Not many people know of him, and before this project he was unknown to us inside an old dusty book, forgotten in the library.

But his story deserves to be remembered.

“Albert Shrimp Burns” was born in Oakdale, California and since he was a child he was been enchanted by motorcycles. The first time he rode a bike was in his fathers dealership. He started racing when at 15 on a bike he built himself against adults. He frequently won and eventually they decided to ban him from entering the racetrack because he was too young.


Related content

Against the Grain

When Motorcycles Raced on Wood

 

They saw it coming. They must have. With six motorcycles racing together at more than 90 miles per hour on wooden circle tracks with steep banks, the consequences of board-track racing could not have been a surprise.

 

But this didn’t stop young Burns from racing. He simulated alternative starts from the side of the track and then he jumped onto the course and finishing first, even thought it was illegal.

In 1915 Shrimp won three of the most prestigious races in Pleasanton, but would get injured in a pile up at a race in Marysville. None of the other injured riders would race again, but Shrimp attended and won the following race with a broken shoulder and collarbone.

 

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His strong personality made him stand out and in 1910 he was hired by Harley-Davidson as official pilot. He raced with the brand only one season and then he became an official Indian pilot until the end of his short career. In 1921 he died during a race, only 2 days after his 23rd birthday.

Albert "Shrimp" Burns was born in August 12th 1898, and this year is the 120th anniversary of his birth. It might just be a coincidence, but we deeply believe that he wanted to be discovered by us. Shrimp would have been a friend of ours.

Indian liked the idea to pay a tribute to this great pilot of their own historical heritage. The project of Indian Shrimp Mille has been made on a Scout Sixty base and took us six months to build. The bike still has the original engine, part of the electrical system and the throttle housing.

All the other parts have been redesigned and reprojected specifically to develop a flat track special to use in major European events.


Build Details

 

FRAME: The frame has been reprojected thanks to engineering studies to make it more competitive. We have been inspired by the old Ron Wood flat track frames, keeping the headstock inclination 25 degrees. 

 

STEERING PLATES:  They are made in aluminium, with a specific offset for flat track. 

 

FORKS: we chose Ohlins, the same forks they use in the USA AMA, as well as the two rear shock absorbers. We replaced the mono to give a vintage touch. 

 

THROTTLE HOUSING: it has been moved externally thanks to a steel collector and it is connected to a K&R filter.

 

TANK, FENDER AND PLATES: they are handmade and they have been projected as unique pieces in wrought-aluminium.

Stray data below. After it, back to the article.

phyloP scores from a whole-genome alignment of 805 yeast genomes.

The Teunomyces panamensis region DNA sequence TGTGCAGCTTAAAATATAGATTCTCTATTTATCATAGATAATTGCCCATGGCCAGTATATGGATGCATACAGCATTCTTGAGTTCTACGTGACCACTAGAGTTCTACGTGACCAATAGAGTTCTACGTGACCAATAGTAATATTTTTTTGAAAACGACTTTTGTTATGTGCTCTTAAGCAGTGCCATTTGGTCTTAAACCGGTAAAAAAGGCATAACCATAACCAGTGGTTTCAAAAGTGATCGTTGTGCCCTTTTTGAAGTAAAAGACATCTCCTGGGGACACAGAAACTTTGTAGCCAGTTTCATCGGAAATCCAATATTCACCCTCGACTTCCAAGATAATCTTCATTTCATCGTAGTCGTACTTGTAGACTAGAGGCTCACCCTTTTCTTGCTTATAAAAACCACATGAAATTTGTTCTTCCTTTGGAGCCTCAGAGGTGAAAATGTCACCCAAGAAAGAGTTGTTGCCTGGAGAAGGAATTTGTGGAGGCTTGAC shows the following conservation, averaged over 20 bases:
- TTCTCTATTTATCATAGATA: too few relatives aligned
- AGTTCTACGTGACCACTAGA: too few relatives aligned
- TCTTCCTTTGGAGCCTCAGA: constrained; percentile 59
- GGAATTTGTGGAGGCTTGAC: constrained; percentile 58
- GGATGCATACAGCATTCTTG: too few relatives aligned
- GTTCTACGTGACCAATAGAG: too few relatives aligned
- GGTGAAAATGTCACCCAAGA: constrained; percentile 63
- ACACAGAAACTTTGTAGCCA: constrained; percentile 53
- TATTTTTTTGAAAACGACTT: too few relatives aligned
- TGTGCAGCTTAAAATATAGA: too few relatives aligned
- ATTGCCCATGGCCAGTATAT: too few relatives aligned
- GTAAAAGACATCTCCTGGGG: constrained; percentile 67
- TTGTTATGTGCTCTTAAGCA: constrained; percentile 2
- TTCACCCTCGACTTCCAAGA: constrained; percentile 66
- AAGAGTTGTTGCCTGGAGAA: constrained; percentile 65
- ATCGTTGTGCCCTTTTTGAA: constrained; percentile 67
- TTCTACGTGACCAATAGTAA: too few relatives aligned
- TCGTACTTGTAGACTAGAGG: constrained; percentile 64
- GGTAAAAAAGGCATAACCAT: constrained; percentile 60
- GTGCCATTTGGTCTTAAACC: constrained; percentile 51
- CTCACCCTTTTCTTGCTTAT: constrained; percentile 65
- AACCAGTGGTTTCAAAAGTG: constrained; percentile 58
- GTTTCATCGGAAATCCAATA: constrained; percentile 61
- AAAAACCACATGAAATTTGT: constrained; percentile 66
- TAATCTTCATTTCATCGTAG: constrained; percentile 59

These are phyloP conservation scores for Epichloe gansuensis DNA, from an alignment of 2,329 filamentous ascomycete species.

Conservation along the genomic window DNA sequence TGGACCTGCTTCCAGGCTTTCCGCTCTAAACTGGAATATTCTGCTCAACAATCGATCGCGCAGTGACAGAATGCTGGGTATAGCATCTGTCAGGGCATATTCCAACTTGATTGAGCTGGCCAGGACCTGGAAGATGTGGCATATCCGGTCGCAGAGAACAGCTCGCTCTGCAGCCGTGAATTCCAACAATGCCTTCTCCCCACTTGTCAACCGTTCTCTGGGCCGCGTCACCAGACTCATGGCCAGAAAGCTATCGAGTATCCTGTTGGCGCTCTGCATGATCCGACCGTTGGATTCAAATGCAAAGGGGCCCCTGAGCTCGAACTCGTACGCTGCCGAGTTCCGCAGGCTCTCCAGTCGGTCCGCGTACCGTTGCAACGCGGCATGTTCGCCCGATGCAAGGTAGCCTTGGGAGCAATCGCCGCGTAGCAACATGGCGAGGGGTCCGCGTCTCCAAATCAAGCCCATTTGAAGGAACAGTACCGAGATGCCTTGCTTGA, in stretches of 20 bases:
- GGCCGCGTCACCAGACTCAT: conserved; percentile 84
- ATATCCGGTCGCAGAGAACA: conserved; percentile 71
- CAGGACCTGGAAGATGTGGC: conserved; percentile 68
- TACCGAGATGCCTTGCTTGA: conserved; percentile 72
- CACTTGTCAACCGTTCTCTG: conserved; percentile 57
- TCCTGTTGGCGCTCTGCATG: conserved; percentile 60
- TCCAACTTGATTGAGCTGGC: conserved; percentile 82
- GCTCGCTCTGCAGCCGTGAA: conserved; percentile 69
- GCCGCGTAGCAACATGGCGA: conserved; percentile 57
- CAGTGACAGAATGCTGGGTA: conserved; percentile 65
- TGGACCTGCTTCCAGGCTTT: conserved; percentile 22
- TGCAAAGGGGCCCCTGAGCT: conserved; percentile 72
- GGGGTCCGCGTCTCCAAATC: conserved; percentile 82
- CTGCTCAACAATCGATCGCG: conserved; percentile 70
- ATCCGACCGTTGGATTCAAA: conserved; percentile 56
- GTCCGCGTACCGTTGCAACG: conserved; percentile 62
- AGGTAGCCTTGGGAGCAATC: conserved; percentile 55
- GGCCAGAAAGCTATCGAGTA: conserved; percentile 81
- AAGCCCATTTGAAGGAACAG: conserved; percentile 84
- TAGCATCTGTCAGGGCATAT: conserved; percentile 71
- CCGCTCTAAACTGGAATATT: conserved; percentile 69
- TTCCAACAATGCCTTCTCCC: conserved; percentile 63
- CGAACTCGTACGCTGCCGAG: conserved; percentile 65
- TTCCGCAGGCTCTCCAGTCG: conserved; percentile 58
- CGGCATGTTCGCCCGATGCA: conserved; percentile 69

GEARBOX: we transformed the classic belt drive into the chain drive and we reprojected the sprocket.

 SEAT: it has been made by an Italian craftman following our design. We got inspired by the flat track seats from the 40s and the made a contemporary modelWe used black and white cow leather, giving the typical striped pattern of our racing team.

BRAKES: the rear brakes have been substituted with a Brembo one, with pads and disc made by Newfren.

 

RIMS AND HUBS: they are 19’’ with Tubeless technology by Alpina Raggi.

 

RADIATOR: the original one has been substituted with two off road radiators.

 

LIQUIDS: engine oil is specific for races and it has been provided by Pakelo

 

WORKING TEAM:

Further than our usual working team, we have integrated: one engineer to study the frame geometries, a framebuilder, a sheet-metal workers that made the tank and plates, an upholsterer for the seat.

 

In the beginning the bike weight was 248 kgs, now it is 180 kgs and 90 kgs are only for the engine.

 

PARTNERS OF THE PROJECT:

  • ALPINA
  • NEWFREN
  • OHLINS
  • PAKELO
  • ZARD
  • RIZOMA
  • ARIETE 

The Moto Bay Classic

Motorcycles, Music, and Art at the City by the Bay

Words by Dale Spangler | Photos by Jacob Vaughan

Presented by Tucker Powersports


 

It’s no coincidence that motorcycles, music, and art give us a similar type of rush. All three help us to escape the routine of daily life, allow us to feel more alive—and free. That’s why when we heard about the inaugural Roland Sands Moto Bay Classic in San Francisco, we knew we had to be involved. Moto Bay was inspired by the 2017 Moto Beach Classic held in Huntington Beach that combined motorcycle flat track and drag racing with a surf competition, art show, and music. The event was an overwhelming success and for 2018 Sands decided to create a second Classic in the motorcycle-friendly city of San Francisco off the Embarcadero at Pier 32. With its urban setting and spectacular views of the Oakland Bay Bridge, San Francisco Bay, and downtown skyline, Pier 32 is a picture-perfect place to hold a motorcycle event. With racing, stunt riding, music, and art on the schedule, Sands created the Moto Bay Classic to have its own unique festival atmosphere with the same focus on fun as Moto Beach.

 

 

No stranger to motorcycle action, Pier 32 is the same location where the 2000 Summer X Games took place—the first to include Freestyle Moto-X. It was here that a then 15-year old Travis Pastrana recorded the highest score in X Games history with a 99.00 Gold Medal run. Less talked about, is that Pier 32 is also the location of Pastrana’s (in)famous jump into San Francisco Bay. Having just won his first X Games Gold, Pastrana donned a life vest under his riding gear and proceeded to launch himself (and his Suzuki RM125 motorcycle) off a four-foot high berm into San Francisco Bay much to the delight of the fans in attendance. Needless to say, the city of San Francisco (and EPA) were not as impressed, and Pastrana’s leap into the bay is something that’s not talked about much to this day.